I know what styles fit my body best and it is not likely that after 50 years this will change. I know what foods work in my system best, as no one has a system like mine. I know how to do my job best for the company that is the perfect fit for me. I know what I know and for those things there should be no more decisions. Let knowing be the decision allowing more time for those mysteries that remain.
Figuring out the last act
What I believe lies in front of me, in the next six months is to figure out the rest. Those things that I have not found the fit. The monkey brain that cannot slow down, cannot stop thinking, cannot relent that is what is left to figure out. Even for that I know the course to take yet continue to stumble as it takes over. The noise, the never ending cacophony of what I should be doing all the time is the next frontier. Do I meditate, do I use oils, do I listen to spa music all day, do I watch tv, read, walk, sleep…RIGHT down the RABBIT HOLE I go!!!
I know what I know. We all do. It is just a matter of putting it all in its place. I control the mind, it does not control me. I control the reaction regardless of what plays out in front of me. Just like the brands I choose to buy, the people I surround myself with, the life I have created…I ultimately have control of this monkey mind and that is the mantra, the final act I will rehearse for the sake of sanity.
Putting it in place is the easy part. Playing it out is where the rubber meets the road. Easy to do when the day is yours to decide. Hard-as-heck when the pressures of life have their way with you.
Life as I live it – L.
Space is Mine when Time Permits
As I have been enjoying the holiday for the last two days I have not worked at all and because we are in quarantine time is immense. There is time to do everything and anything; as long as I am home. As the past three days have gone I feel the tension and stress of my world lifting. I magically have time to do things I simply don’t have time for normally. I have read three books in the last week, watched a number of Netflix series and spent an enormous amount of time sitting on my back porch. It has been bliss.
I have also been spending time thinking about my writing and why I am not doing more of it. My words have not dried up, I have simply not taken the time to put them on paper. Where is my commitment to this gift that allows me to put things on paper that I don’t even realize I am thinking? As it happens when I get stressed the first thing to go out of balance are those things I love the most like hobbies and self-care. Ironically I realize how badly I need those things when I am stressed more than when I am not. It is those things that help balance me out, that take down the intensity within and allow space to breathe. While time permits I am finding my chill-factor surprising with today being the pinnacle as I decided to do literally nothing. I have read, I have walked, watched football, read some more and napped. Wow. …and then I feel guilty like I should be doing something. Why?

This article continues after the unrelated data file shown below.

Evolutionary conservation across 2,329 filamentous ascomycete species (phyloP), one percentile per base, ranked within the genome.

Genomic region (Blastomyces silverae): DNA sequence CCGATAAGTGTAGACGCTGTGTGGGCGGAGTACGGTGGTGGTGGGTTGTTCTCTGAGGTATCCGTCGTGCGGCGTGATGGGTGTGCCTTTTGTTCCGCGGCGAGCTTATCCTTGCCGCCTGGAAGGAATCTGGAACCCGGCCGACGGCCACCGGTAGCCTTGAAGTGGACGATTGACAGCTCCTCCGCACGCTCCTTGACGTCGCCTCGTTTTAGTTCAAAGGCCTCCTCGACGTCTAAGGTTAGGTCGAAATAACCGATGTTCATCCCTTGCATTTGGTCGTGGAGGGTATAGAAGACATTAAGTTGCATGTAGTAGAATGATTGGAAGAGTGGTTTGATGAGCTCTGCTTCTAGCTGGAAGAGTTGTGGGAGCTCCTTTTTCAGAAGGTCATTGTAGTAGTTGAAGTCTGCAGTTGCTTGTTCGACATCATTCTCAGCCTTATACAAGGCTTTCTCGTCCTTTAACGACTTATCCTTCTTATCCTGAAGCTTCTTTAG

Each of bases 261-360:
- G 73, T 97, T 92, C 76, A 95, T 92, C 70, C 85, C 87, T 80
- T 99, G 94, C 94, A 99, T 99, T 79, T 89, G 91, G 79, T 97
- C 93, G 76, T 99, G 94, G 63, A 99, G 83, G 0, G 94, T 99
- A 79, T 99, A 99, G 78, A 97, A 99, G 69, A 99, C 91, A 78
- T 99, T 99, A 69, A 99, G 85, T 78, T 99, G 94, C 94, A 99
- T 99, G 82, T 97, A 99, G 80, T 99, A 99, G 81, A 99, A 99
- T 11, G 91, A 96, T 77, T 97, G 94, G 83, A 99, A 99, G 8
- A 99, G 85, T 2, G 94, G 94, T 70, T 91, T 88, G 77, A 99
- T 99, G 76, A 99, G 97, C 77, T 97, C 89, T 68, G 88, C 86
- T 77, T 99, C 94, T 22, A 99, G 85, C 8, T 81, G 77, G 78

Trapped between Being and Doing
I explore this idea of doing and being productive with my therapist often as my self-worth is wrapped up in the doing. I struggle to simply “be”. I am still exploring the concepts of “being” and “doing” so I don’t have the answers but I am sure they lie somewhere in the balance that is otherwise lacking in my “normal” life. The fact is I like how “being” feels. Being seems to be where gratitude lives. When you are being you are not wanting more of anything. To be is to be one with what you have, who you are and where you exist. I want to want to BE.
The oxymoron here is that in order to be I do more to get myself to a point where I can be. Wait…what the hell? I guess that is truly the definition of an oxymoron and why I don’t have the time to DO the things I want to do or to simply BE because I am always doing things to get to the next state of being. Forget oxymoron it is simply moronic!
I conclude by being honest with myself and knowing that I am a doer and even in that statement it is flawed because I don’t get to do the things I want often enough. If time is mine to decide then why can’t I decide when, where and how I will “do” my life outside of a holiday weekend? I know the reality is that I can, I always decide even when I decide an unbalanced approach that turns me into someone I don’t want to “be”. The blessing of today is there is space to pontificate these states of contrast. The blessing tomorrow will only exist if I continue to pontificate on a new future; one where doing and being live together in a peaceful existence.
Life as I live it – L.
How do you know which to do? I find myself with more To Do lists than I have time “to do”. How do you conquer it with so much “left to be done”?
As Mark Twain once said “If it’s your job to eat a frog, it’s best to do it first thing in the morning. And if it’s your job to eat two frogs, it’s best to eat the biggest one …”